- Focus on poke checks versus slap checks, over-the-head checks, etc. They are effective in disrupting an opponent and less likely to be called for a slashing penalty.
- Overplay your opponent’s strong side. Make them shoot or pass with their weak hand.
- Move your feet versus relying only on your long pole. The best defenders can move backwards quickly while, at the same time, harassing their opponent with stick checks.
- Many good defenders act as a moving wall and keep their opponent from getting a clear shot. They constantly put themselves between the opponent and the goal. They do not gamble for a takeaway. Instead, they force their opponent to pass because they can not get open.
- Takeaways are exciting. However, they often result in a defender being burnt as they over commit and allow the opponent to get past them. Focus on fundamental defense first.
- Be aggressive going after ground balls. Many transition goals are a result of a defender getting a ground ball and quickly moving it up field to an open teammate. You will often hear a coach shouting “That is your goal!” to the defender who started the successful attack.
- Defenders need to practice their stick skills and dodging in order to succeed at lacrosse clears. A defender who can confidently catch a goalie clear and either pass or run with the ball under pressure is a great asset for a team.
- Defenders & LSMs should occasionally work on their long pole shooting. On a goalie clear, they might have an opportunity to score if no one picks them up as they cross the midfield line.
- Lacrosse Stubbies – Cut down an old lacrosse stick until it is about 2 feet in length. Use it as your “stick” when you practice one-on-one defense. This extremely short stubby will help you to focus on moving your feet during lacrosse drills versus relying on your long pole.
Useful Articles for Lacrosse Defenders
Instructional Videos for Lacrosse Defense Techniques
Lacrosse Coaching – Tips – Beginner Lacrosse
Lacrosse Coaching – Tips, Videos, Instructions, etc.
This page provides basic lacrosse coaching tips & instructions. Beyond the ability to teach lacrosse basics (i.e. shooting techniques) to their players, lacrosse coaches need to develop offensive & defensive strategies to meet their style of play and the abilities of their players. Unfortunately, lacrosse coaches often have very limited practice time. Therefore, they must decide how to split their time between team concepts, individual skill work and athletic conditioning.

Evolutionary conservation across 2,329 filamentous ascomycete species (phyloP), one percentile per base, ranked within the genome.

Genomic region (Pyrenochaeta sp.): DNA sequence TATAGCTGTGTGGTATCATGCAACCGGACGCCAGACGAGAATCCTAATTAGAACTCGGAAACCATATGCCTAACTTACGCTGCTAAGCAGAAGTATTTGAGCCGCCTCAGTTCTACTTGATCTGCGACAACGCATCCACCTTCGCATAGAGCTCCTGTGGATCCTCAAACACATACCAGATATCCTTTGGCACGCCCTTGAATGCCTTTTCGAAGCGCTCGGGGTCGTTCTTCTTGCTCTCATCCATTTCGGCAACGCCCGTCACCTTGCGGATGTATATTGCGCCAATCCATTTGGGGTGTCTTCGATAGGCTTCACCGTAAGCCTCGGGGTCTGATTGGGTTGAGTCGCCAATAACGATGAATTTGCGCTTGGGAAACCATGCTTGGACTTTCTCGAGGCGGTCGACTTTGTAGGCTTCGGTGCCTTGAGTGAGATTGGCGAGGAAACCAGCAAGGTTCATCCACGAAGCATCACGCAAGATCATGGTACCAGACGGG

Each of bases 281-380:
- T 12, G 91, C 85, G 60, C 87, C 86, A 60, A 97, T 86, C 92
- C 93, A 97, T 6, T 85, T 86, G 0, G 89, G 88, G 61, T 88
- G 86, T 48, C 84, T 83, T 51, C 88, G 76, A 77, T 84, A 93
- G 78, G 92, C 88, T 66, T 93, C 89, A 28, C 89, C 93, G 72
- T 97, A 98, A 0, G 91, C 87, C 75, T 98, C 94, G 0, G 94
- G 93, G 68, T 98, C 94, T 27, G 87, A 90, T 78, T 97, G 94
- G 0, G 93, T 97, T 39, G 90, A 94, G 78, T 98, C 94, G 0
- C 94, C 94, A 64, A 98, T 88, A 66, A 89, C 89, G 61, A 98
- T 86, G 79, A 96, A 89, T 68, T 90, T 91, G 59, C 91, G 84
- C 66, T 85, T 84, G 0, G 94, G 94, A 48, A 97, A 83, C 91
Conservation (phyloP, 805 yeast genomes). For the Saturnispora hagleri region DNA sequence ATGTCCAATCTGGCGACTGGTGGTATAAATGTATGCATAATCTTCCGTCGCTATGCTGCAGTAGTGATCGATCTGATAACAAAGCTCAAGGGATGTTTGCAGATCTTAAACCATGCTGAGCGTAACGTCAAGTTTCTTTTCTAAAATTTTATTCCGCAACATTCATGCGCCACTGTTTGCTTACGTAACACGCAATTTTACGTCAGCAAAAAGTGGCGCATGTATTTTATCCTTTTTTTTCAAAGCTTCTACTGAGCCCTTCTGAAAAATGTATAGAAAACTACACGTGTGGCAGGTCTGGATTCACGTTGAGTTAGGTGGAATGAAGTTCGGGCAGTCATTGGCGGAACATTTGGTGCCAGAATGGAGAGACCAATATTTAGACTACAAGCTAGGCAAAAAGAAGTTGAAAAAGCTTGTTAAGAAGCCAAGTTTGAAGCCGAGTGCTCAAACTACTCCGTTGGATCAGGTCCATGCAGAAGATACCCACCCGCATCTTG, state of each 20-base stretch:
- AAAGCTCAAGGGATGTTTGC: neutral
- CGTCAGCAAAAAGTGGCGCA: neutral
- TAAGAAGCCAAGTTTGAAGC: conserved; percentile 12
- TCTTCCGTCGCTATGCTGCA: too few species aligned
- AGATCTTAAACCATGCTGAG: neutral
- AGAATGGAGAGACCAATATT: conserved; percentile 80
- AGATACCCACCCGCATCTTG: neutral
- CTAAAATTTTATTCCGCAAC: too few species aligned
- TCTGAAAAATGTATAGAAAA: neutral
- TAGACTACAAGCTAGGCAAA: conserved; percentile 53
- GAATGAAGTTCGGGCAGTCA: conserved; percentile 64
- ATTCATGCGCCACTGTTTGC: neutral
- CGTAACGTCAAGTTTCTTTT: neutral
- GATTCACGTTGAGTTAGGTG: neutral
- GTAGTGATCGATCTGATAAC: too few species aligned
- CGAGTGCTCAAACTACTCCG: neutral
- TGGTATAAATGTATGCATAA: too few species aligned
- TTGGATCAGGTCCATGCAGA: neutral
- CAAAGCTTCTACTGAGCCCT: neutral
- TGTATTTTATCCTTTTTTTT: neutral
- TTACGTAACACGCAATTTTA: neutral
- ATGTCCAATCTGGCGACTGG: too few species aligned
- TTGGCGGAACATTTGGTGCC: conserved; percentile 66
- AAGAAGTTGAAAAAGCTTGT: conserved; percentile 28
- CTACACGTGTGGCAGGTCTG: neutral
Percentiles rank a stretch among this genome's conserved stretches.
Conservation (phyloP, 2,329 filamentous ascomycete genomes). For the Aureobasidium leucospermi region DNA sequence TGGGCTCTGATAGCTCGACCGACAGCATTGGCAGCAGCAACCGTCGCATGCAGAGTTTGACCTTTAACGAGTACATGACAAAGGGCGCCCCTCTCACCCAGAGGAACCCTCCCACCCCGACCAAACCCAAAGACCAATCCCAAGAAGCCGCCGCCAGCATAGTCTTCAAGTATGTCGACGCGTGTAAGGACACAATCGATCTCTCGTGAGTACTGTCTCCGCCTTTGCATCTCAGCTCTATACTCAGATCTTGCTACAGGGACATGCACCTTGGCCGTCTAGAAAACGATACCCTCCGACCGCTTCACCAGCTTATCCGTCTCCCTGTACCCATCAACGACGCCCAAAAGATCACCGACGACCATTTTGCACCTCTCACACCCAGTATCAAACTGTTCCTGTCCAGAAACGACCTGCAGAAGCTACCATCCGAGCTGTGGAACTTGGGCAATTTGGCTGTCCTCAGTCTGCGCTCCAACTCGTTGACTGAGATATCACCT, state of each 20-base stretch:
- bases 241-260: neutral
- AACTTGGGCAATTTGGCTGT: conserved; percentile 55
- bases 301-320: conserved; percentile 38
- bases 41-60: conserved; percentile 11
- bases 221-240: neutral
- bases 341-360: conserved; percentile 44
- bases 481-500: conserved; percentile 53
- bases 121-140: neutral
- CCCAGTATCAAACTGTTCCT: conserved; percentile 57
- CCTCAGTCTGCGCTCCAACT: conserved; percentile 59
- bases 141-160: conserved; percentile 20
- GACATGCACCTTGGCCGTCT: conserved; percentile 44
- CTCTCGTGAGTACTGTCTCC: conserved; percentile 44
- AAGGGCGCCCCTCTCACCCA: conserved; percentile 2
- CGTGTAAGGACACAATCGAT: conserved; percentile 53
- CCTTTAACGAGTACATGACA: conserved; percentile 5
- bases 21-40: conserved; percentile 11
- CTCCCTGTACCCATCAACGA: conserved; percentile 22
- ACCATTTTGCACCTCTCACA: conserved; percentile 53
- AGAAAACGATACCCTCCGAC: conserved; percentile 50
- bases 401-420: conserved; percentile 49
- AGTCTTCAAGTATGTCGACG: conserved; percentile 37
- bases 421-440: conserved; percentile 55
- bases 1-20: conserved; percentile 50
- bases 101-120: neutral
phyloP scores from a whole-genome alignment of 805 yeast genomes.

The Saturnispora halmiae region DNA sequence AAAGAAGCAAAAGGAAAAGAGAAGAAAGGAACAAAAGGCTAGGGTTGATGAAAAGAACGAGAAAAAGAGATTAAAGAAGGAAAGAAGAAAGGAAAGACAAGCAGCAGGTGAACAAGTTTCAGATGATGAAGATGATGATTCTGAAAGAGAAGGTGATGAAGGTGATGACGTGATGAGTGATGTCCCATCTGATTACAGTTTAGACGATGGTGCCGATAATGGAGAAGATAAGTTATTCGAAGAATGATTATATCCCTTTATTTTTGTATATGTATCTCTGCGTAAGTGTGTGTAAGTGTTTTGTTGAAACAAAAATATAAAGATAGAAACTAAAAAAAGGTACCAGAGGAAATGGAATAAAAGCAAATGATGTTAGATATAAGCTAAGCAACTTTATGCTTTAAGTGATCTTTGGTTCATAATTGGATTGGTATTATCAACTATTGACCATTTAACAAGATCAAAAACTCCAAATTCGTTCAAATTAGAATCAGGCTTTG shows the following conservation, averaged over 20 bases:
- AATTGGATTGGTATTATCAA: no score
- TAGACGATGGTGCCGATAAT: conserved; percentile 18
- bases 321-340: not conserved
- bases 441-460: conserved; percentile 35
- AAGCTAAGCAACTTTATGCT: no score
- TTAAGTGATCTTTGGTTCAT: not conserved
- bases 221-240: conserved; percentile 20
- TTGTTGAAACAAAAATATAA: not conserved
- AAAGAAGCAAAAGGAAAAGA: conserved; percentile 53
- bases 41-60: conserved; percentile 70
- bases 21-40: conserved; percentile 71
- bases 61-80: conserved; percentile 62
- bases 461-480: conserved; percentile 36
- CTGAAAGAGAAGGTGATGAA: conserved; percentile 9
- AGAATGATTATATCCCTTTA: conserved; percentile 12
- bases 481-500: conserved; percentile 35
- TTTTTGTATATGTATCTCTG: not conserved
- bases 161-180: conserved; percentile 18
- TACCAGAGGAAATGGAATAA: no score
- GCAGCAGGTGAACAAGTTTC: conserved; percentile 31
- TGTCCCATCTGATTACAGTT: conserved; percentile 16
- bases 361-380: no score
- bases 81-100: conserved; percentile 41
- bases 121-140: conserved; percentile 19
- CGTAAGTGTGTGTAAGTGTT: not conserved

- Drills – This section looks a wide variety of lacrosse drills that coaches can use to improve individual skills and team fundamentals.
- Clears – Lacrosse coaches will find that they must diligently practice lacrosse clears. Even advanced teams can have trouble with clears against aggressive opponents.
- Face-Off Wing Play – Coaches need to pick aggressive ball hawks for their face-off wing players and practice face-off wing play because it is critical to win a face-off possession. Face-off units must also practice how to counter an opponent’s FOGO in case the opposing team is winning a high percentage of the face-offs.
- Fast Breaks & Fast Break Defense – Many lacrosse goals are scored during fast break opportunities. Coaches should practice lacrosse fast break drills in order to maximize this scoring opportunity. Smart lacrosse coaches also work on practicing how to defend fast breaks.
- Man-Down – Strategies to use when your team is down a man due to a penalty on your team.
- Man-Up – Strategies to use when your team is up a man due to a penalty on the opposing team.
- Offensive Formations – This section looks at basic lacrosse offensive formations (i.e. the 2-3-1 formation).
- Slides – Lacrosse coaches will need to teach their defenders how to slide (i.e. cover a teammate who has been burnt by an opponent) in order to have an effective defense. They also need to teach the remaining defenders how to do “two” (second) slides in order to cover the initial sliding defender’s man, etc.
- Zone Defense – Coaches often use a man-to-man defense where defenders stay with their man on defense. However, they also need to know how to use a zone defense where lacrosse defenders stay in a certain “zone” while on defense. Zone defense is often used when defenders are not athletic enough to stay up with their opponents during a game or when they want to confuse an opponent.
Instructional Books for Lacrosse Coaches – These books are perfect for beginning lacrosse coaches as well as lacrosse parents who want to teach more advanced lacrosse concepts to their children.
Instructional Videos for Lacrosse Coaches
Six Drills Every Lacrosse Defensemen MUST Be Doing
Editor’s Note: A former two-sport DI athlete at Fairfield University, Kelly has dedicated his life to building better lacrosse athletes, on and off of the field. Sean contributes regularly from his state-of-the-art Sports and Mental Preparation Facility in New Jersey. Take it from here, Sean!
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Being big and strong as a defenseman certainly helps when playing the game of lacrosse. However the one skill that is mandatory for excellence as lacrosse defensemen is footwork.
Parents often ask me what skills young defensemen should be working on to improve? Just like any other player on the lacrosse field, the higher the lacrosse IQ and the better the defenseman’s stick skills, the easier it will be for them to perform at a high level.
However, when it comes to defense, there is NOTHING that is more important than footwork and positioning.
Ignoring the Obvious
The key to good on ball defense is being able to dictate where the offensive player is going to go. This can only be done well if your footwork and technique are good.
As a coach, I am amazed at how many young players actually ignore this part of playing defense. I see a lot of young players who work really hard at getting stronger, play wall ball constantly, and watch lacrosse every chance they get.